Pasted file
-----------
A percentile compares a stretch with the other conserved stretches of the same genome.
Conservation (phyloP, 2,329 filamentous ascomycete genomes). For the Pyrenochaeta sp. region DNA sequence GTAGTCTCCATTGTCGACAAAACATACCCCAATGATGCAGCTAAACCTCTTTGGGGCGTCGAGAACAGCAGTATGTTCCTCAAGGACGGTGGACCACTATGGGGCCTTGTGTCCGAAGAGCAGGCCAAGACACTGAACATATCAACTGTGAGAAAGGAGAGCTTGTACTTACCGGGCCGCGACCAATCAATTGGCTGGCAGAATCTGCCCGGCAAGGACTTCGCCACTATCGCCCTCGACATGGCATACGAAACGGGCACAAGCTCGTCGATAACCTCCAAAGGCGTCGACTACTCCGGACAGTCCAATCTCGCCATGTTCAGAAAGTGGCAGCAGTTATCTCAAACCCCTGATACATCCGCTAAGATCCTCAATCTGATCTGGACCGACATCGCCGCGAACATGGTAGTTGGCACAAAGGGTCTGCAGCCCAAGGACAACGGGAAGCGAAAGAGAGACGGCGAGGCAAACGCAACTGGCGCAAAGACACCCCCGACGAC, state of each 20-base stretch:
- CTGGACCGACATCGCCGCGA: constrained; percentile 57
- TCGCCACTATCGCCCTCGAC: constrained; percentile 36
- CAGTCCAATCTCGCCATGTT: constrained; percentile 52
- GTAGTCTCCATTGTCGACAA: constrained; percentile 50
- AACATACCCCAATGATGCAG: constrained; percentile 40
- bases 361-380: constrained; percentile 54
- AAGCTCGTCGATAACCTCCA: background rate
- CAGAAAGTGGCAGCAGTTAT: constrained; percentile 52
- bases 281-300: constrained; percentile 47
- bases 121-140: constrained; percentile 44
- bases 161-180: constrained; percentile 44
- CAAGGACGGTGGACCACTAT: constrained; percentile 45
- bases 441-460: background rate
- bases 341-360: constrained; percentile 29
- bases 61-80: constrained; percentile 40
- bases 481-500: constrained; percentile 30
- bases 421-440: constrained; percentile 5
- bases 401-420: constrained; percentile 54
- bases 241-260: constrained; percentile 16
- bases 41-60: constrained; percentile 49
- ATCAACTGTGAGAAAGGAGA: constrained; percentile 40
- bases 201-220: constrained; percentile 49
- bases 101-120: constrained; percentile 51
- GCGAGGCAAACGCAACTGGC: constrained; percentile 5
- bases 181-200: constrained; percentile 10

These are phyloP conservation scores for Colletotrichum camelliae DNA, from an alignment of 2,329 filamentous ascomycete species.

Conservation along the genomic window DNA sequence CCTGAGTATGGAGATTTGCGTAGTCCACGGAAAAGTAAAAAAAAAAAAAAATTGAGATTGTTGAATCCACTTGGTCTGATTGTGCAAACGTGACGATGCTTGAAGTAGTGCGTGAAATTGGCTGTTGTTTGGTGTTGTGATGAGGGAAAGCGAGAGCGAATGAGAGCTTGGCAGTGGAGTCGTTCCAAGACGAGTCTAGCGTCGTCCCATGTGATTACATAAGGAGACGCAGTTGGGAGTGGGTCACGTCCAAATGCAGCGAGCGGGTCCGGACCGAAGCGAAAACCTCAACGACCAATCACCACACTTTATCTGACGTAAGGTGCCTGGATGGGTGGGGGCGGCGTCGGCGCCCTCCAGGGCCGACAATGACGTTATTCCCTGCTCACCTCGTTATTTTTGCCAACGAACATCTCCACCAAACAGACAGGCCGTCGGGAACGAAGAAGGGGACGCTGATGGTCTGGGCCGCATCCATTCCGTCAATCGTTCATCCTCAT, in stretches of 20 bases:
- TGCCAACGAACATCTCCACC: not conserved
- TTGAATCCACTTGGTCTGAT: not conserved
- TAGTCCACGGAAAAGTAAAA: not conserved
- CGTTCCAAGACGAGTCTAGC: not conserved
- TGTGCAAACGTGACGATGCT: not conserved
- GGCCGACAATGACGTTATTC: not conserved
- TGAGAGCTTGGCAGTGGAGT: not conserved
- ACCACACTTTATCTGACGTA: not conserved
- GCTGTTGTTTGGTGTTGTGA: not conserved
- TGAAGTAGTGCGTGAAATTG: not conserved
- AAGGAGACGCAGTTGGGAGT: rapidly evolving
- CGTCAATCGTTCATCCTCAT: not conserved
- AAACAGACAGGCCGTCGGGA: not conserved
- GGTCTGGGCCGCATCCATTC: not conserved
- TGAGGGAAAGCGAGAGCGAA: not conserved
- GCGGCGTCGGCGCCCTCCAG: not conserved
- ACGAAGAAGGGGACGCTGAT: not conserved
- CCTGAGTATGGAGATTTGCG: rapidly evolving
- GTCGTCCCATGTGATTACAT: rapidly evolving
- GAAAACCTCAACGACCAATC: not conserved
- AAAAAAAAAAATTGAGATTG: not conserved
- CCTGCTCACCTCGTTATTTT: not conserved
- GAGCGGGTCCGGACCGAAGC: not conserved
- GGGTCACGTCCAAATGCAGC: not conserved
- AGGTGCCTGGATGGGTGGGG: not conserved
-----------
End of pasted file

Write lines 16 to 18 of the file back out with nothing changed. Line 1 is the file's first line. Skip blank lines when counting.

- bases 341-360: constrained; percentile 29
- bases 61-80: constrained; percentile 40
- bases 481-500: constrained; percentile 30